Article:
The two events, organized by the Peterborough Health Coalition and the Ontario Health Coalition, will be held in Lindsay on Wednesday, Sept. 12, 7-9 p.m. at the Christian Fellowship Centre (59 Mary St W.) and in Peterborough on Thursday Sept. 13, 7-9 p.m. at the Peterborough Lions Center (347 Burnham St).
Charlene Avon, local organizer and a board member of the Ontario Health Coalition, says the events will provide residents with an opportunity to “voice their concerns and tell their stories.” OHC Executive Director Natalie Mehra and local activists will be speaking at both events.
City of Kawartha Lakes Mayor Andy Letham, Hamilton Mayor Fred Eisenberger along with Chris Friel, Mayor of Brantford, and Keith Hobbs, Mayor of Thunder Bay, issued a joint letter to Honourable Jean-Yves Duclos, Minister of Families, Children and Social Development expressing their concern with the sudden cancellation of the Basic Income Pilot Program and their united request to the Federal Government to assume oversight of the project.
Joe Valas never intended to be a full-time beekeeper, but for 60 years, honey fans in the Kawartha Lakes have been glad he did just that.
After escaping Slovakia in 1952, Valas — a cabinetmaker trained to work with hand tools — moved to Southampton to find work. However, machinery had taken over furniture production in Canada, so he took temporary work on a farm and instead, found a field of clover.
On November 20, 1902, medical experts travelled by train to Lindsay to be part of the opening of the $80,000 Ross Memorial Hospital, named in honour of the benefactor James L. Ross’ parents. At the time it was one of the finest and best-equipped hospitals in Canada.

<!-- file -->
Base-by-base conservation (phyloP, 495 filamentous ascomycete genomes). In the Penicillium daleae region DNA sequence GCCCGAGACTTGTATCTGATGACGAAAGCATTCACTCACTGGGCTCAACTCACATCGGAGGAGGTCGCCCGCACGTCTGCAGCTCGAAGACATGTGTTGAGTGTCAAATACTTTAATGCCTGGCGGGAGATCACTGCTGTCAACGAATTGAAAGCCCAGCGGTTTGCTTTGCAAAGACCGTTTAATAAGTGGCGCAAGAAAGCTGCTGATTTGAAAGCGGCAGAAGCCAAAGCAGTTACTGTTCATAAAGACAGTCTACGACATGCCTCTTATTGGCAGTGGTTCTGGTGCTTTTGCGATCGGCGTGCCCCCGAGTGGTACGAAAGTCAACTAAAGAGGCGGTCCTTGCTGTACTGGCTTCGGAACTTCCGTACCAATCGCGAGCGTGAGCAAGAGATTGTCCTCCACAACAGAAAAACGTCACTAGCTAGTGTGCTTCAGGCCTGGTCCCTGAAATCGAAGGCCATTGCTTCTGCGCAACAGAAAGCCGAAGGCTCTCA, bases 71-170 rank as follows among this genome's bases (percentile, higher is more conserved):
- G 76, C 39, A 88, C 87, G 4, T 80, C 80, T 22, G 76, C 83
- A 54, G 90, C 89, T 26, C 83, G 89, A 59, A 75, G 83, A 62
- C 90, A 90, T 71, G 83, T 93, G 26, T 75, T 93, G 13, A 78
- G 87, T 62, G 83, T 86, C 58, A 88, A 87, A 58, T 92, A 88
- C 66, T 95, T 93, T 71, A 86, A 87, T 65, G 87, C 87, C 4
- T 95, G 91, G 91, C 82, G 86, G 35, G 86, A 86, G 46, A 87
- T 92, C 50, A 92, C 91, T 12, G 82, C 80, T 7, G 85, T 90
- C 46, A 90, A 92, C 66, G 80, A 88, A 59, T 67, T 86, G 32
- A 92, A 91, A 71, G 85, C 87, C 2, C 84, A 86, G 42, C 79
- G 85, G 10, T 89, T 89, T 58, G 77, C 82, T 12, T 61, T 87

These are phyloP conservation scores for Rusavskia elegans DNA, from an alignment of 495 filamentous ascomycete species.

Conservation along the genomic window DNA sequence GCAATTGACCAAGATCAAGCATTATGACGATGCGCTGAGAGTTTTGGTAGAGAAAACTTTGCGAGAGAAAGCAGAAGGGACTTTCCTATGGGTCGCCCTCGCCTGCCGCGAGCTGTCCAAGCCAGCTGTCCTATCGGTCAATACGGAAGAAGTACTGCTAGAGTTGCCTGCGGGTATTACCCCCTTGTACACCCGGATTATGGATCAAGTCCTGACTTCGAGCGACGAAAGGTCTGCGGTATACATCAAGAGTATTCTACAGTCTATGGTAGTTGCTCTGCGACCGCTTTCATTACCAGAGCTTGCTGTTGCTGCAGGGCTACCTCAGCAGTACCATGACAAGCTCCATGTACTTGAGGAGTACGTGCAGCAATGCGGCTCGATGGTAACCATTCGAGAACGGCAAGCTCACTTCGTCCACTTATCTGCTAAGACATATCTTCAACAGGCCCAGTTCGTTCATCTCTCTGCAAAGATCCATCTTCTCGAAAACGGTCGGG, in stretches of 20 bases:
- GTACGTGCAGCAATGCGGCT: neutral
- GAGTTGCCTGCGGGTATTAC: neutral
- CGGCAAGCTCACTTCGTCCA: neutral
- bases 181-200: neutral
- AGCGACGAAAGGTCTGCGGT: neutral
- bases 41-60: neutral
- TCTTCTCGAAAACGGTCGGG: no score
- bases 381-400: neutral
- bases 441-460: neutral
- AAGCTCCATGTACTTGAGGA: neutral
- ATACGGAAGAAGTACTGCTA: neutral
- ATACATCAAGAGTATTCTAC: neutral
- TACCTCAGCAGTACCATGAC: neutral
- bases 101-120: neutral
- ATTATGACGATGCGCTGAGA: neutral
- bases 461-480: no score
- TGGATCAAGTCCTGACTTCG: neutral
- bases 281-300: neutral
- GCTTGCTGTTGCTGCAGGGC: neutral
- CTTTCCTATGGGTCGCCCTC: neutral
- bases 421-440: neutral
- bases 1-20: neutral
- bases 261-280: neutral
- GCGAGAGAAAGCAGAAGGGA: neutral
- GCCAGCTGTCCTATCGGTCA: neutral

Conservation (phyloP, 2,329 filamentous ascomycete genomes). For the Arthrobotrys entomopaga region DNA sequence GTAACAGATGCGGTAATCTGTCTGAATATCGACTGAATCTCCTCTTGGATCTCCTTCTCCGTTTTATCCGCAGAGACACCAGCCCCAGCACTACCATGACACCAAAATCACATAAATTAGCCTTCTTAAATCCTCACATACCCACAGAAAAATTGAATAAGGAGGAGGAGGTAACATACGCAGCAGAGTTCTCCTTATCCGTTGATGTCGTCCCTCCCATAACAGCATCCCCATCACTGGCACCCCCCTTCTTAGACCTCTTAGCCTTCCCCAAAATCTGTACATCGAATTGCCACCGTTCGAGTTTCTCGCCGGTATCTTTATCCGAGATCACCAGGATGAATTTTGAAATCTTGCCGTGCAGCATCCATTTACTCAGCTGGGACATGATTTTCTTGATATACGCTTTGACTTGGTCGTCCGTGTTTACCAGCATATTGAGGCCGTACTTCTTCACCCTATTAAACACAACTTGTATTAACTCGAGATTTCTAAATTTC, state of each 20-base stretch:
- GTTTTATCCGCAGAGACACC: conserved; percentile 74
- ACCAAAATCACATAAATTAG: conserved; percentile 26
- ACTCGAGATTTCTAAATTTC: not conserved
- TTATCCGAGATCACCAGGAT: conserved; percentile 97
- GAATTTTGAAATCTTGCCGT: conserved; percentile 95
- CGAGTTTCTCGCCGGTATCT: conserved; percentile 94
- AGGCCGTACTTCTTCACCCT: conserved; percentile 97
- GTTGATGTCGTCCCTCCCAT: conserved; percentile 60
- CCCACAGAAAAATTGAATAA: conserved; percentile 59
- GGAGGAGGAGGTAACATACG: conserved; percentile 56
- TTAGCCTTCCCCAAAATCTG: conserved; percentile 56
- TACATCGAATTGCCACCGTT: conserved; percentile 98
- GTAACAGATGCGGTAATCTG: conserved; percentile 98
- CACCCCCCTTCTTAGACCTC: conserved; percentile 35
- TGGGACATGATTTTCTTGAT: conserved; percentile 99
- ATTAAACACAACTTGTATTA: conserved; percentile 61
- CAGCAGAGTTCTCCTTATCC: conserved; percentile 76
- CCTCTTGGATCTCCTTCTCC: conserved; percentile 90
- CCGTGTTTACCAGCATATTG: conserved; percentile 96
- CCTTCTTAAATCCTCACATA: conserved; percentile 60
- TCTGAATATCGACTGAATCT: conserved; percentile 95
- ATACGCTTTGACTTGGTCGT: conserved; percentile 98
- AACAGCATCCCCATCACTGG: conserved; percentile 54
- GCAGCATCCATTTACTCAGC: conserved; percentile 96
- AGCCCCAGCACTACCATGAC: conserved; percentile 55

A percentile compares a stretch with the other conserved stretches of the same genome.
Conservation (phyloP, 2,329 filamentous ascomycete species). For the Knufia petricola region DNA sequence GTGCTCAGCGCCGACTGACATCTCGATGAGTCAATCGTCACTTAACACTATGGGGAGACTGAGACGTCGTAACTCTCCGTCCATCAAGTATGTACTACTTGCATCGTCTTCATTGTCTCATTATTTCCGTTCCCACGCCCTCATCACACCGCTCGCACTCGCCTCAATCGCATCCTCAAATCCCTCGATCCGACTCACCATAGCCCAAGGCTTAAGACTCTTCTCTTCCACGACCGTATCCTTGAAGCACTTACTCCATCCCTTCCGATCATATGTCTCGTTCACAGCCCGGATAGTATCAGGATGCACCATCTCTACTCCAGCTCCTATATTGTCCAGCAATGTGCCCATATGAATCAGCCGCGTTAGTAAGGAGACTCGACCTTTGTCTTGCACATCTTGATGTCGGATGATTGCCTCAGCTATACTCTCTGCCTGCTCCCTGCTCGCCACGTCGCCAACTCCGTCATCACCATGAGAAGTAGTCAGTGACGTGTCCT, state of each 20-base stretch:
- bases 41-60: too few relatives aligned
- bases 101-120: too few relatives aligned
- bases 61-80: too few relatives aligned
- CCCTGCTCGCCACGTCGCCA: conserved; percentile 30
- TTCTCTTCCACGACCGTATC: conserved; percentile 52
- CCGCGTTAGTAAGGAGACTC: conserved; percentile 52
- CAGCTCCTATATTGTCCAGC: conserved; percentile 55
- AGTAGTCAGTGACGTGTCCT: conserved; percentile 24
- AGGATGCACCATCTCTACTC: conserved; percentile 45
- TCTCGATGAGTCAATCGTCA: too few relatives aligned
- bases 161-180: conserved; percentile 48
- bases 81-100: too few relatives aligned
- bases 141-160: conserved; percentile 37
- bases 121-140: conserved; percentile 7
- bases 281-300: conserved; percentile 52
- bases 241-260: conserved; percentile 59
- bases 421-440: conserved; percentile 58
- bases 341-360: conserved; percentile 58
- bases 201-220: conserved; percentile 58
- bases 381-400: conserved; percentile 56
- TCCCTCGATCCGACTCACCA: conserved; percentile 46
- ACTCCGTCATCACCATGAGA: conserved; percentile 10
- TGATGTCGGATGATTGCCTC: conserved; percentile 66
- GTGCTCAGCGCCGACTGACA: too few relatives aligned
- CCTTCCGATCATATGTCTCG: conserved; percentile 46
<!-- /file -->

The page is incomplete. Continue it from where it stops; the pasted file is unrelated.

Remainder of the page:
A local paper commented that the day was “a red letter day in the history of the County of Victoria.” Ross, a successful railway engineer and philanthropist, had lived briefly in Lindsay and covered the entire cost of the hospital’s construction on the condition that “the County maintain the facility as it would not only be a memorial to his parents, but also a gift to the community he had once called home.”
County of Victoria Warden John Austin, in his remarks at the opening proclaimed, “the spirit which dedicated this building as a memorial of the past, and a blessing for the future, will outlive even its solid walls.”
After generations of local citizens have been born and died in what is surely a cornerstone of our community the questions we must answer now are: “will the hospital outlive the proposed merger with the Peterborough Regional Health Centre (PRHC), and if it does, in what form will it survive?”
More than 130 riders took advantage of the second test run of a weekly shopping bus currently being tested for Kawartha Lakes.
The shopping bus is part of a resident-drafted, three-point plan to expand rural transportation for communities across Kawartha Lakes. Originally tested for a day in July, last week’s second trial run had a different route which included stops in: Lindsay, Long Beach, Fenelon Falls, Eganridge (to offer summer visitors a way to explore the area), Bobcaygeon, Dunsford, Omemee and Bethany.